DePaul University Newsline > Sections > Campus and Community > College of Education student shines in Special Olympics, teaches peers about autism

College of Education student shines in Special Olympics, teaches peers about autism

Alex Singh
College of Education student Alex Singh won six medals at March's Special Olympics district competition, thus qualifying him for the Illinois Special Olympics Summer Games June 9-11. (DePaul University/Jeff Carrion)
College of Education student Alex Singh likes pressure. The pressure of his body contacting a trampoline helped calm him down as a child, when he was beginning to understand his autism. That same pressure led him to gymnastics, where the routine and full-body movements gave him an outlet to “use my muscles and do fun tricks.”

This past March, Singh handled a different type of pressure at the Special Olympics district competition. He won gold in the pommel horse and parallel bars; silver on the high bar, rings and floor routine; and bronze on the vault. With those impressive results, he qualified for June’s Illinois Special Olympics Summer Games, where he hopes to take home additional medals.

Between competitions, Singh practices two hours a day, three days a week while taking classes for his major in special education with minors in Russian and archaeology. An avid lover of Greek mythology, this athlete and advocate for special education is bringing his personal experience into DePaul’s undergraduate and graduate classrooms to help fellow College of Education students better understand autism.

Finding a home at DePaul

Eva Patrikakou and Alex Singh
Eva Patrikakou, a professor in the department of Counseling and Special Education​, with Alex Singh, a student studying special education in the College of Education. (DePaul University/Jeff Carrion)
After a year at the University of Arizona, Singh transferred to DePaul for its special education program, housed in the College of Education.

“I like the special education program because they teach how the brain works for someone with exceptionalities and how they learn. Which is interesting to me because I understand how my own brain works,” Singh says. “If someone we are learning about has a hard time focusing, I can relate as I also have a hard time focusing at times. So it’s easier for me to think about what helps them because it might be similar to what helps me.”

Singh’s gift for putting his own experience into words has led him to the front of the classroom on a number of occasions. In spring 2022 and again this May, Singh spoke to both undergraduate and graduate College of Education classes about his experience of being on the autism spectrum, the challenges he has had in school, ways he has learned to navigate those challenges and how his teachers supported him in furthering his learning.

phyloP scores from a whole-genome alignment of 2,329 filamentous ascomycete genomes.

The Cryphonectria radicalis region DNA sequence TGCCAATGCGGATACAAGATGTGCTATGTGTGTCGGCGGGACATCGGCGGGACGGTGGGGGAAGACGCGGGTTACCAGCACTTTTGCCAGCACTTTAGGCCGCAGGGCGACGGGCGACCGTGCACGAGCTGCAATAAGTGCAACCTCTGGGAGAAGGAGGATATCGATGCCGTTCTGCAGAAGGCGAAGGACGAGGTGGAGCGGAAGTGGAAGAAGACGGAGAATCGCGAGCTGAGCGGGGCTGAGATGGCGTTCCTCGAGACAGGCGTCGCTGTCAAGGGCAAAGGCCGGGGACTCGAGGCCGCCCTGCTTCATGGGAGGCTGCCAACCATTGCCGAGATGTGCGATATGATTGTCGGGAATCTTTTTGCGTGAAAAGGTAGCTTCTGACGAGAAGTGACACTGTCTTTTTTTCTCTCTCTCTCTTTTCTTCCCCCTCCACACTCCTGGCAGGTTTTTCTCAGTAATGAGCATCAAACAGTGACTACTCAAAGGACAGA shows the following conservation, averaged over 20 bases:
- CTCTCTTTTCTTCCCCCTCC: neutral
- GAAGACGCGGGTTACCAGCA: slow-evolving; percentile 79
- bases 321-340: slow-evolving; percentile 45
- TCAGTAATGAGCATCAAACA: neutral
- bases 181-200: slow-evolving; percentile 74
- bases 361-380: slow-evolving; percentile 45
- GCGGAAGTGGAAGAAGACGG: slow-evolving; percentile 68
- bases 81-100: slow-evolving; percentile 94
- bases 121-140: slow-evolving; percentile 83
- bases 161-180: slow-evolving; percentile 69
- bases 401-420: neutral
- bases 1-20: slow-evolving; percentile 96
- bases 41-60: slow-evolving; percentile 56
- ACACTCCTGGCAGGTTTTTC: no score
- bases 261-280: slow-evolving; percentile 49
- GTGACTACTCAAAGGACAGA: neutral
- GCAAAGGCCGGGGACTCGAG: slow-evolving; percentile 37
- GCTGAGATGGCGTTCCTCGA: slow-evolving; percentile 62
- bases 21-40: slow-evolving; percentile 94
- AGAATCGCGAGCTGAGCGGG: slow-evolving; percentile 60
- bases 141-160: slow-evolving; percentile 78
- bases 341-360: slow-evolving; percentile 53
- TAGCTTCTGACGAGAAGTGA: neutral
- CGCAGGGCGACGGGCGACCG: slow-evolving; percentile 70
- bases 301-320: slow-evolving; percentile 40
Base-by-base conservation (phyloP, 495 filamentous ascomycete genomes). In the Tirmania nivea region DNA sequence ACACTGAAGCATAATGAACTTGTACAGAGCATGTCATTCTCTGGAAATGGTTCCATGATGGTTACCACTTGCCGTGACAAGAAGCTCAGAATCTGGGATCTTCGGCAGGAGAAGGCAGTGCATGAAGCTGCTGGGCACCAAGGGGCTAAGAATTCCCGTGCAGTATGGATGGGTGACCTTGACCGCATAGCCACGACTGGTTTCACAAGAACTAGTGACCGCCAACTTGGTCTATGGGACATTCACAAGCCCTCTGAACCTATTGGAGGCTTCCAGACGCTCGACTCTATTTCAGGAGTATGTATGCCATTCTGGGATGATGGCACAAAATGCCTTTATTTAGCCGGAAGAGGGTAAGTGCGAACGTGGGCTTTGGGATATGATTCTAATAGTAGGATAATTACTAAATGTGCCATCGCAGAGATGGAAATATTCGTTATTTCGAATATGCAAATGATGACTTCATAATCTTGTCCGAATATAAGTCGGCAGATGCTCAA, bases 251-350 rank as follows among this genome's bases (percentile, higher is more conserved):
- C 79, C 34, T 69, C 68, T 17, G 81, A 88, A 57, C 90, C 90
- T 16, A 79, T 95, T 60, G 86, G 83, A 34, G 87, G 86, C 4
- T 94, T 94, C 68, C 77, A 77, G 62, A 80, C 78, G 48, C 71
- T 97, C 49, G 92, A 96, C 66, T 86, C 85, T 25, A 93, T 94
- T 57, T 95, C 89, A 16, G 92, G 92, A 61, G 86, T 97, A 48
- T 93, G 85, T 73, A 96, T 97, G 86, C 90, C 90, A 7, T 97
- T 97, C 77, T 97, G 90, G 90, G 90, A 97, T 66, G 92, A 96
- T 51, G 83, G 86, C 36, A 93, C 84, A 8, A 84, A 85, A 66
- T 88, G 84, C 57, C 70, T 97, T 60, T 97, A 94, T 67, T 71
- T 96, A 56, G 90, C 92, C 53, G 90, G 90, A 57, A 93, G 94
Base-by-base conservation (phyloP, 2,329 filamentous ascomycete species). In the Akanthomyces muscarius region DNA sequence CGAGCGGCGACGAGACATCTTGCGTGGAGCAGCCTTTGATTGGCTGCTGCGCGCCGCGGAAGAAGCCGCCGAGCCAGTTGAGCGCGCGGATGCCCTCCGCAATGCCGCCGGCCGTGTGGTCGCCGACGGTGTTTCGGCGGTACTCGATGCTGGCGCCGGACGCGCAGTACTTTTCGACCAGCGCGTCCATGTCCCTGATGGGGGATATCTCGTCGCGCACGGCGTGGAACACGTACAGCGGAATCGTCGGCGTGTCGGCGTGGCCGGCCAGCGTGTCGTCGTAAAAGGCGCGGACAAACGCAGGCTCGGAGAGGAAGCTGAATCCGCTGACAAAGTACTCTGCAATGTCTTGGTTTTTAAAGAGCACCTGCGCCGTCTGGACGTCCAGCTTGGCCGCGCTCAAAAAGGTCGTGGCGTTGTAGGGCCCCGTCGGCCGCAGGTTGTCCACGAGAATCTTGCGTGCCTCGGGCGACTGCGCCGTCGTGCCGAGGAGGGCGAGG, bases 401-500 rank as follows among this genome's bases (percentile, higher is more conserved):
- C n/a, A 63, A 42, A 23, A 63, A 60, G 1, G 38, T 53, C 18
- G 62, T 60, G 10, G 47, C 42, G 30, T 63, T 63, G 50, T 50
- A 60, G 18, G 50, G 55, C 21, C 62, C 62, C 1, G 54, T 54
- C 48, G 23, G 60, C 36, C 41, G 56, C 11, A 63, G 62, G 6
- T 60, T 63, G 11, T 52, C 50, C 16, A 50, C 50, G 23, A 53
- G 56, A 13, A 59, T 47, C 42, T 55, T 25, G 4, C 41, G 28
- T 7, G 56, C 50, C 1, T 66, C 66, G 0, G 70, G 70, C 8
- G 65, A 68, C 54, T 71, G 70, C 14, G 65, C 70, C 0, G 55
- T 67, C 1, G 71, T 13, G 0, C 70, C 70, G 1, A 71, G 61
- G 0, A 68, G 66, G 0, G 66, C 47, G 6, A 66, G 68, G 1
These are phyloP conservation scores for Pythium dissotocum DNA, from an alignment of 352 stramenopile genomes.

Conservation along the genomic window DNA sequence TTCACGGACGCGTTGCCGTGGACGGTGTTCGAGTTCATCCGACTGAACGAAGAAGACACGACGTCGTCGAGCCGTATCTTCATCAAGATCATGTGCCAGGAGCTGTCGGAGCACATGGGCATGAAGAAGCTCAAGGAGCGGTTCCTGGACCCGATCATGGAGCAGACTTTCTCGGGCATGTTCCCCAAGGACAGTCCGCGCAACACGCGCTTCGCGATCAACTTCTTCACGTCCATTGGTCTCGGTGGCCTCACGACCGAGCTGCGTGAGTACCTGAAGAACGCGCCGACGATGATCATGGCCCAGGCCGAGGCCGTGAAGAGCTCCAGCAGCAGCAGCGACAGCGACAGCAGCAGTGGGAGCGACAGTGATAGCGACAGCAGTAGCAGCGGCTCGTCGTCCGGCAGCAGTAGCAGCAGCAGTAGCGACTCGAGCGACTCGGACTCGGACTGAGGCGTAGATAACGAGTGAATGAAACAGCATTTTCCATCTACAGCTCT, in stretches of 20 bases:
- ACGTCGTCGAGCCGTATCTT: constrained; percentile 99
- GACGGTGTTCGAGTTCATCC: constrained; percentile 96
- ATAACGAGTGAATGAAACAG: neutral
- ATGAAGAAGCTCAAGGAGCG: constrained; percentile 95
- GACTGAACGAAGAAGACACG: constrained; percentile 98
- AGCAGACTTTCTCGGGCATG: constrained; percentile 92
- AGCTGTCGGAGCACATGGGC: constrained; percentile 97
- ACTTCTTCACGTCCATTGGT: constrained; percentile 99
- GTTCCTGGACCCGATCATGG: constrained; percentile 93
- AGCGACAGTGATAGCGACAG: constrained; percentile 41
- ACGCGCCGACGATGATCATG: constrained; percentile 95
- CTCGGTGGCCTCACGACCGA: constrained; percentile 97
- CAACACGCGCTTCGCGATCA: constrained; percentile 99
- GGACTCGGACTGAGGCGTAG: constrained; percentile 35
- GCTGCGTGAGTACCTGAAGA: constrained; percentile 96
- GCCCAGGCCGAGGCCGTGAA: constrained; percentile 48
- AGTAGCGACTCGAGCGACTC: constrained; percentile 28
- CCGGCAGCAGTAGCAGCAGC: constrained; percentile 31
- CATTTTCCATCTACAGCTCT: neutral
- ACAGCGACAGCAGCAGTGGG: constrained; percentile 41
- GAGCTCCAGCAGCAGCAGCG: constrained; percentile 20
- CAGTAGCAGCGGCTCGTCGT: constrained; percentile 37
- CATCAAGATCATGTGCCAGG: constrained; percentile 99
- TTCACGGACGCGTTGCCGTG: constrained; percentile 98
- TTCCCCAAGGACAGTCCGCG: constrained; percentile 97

“We know from research that we as humans learn more organically from peers,” says Eva Patrikakou, a professor in the department of Counseling and Special Education, and Singh's advisor and mentor. “Having a fellow DePaul student share their experiences with autism can be very powerful for future educators. As an instructor, I think that’s the perfect synergy; that’s why I invited Alex to present in my classes.”

Living with autism

Autism, or autism spectrum disorder (ASD), refers to a broad range of conditions characterized by challenges with social skills, repetitive behaviors, speech and nonverbal communication, according to the Centers for Disease Control and Prevention. For Singh, autism shows up in a variety of ways.

Adopted from Russia when he was two years old by his parents Laurie and Rashpal, Singh didn’t speak until he was five. During those early years, Singh was diagnosed with autism, but doctors weren’t sure if he wasn’t speaking due to his level of autism or because of his exclusive exposure to Russian during his first two years before arriving in the U.S.

Speech came in time, but so did other autism symptoms like repetitive behaviors, the need for movement and a hyperfocus—in Singh’s case on Greek mythology. He carries around a book of Greek mythology stories with him and can open up a page at random and explain in depth the story that appears on the page.

“The first book series I ever read was ‘Percy Jackson & the Olympians’ by Rick Riordan in third grade,” Singh says. “Greek mythology calms me down, because I can see all the stories in my head.”

A hyperfocus can come with downsides though, explains Patrikakou. “A hyperfocus for individuals with autism is when they get hung up on something. It can be calming for them. But if for some reason they aren’t able to recall the information they are seeking, or are interrupted from doing the activity, it may trigger a meltdown,” she says.

Singh explains it like this: “If I’m having a meltdown, it’s kind of like a nuclear reactor going off with my brain going haywire. In the moment, my brain doesn’t allow me to think clearly about what I need to help calm me down. It’s only after I’ve calmed down do I realize what could have helped me in the moment.”

“Alex not only expresses his thoughts verbally, but also in writing, and in a really amazing, very eloquent way,” Patrikakou says. “He brings a wealth of real life experience and will be an excellent mentor or coach for our next generation of educators.”

This June, the College of Education and Singh’s family will be cheering him on at the Special Olympics, held June 9-11 in Bloomington-Normal, Illinois. Next year, he hopes to add swimming to his Special Olympics repertoire, something he has loved doing since he was a child and was his first Special Olympics sport.

For Singh, he doesn’t feel the pressure of the competition. “I don’t get nervous, it’s just nice to move my body and participate in activities I’ve loved doing since I was a child.”

Russell Dorn is a manager of news and integrated content in University Communications.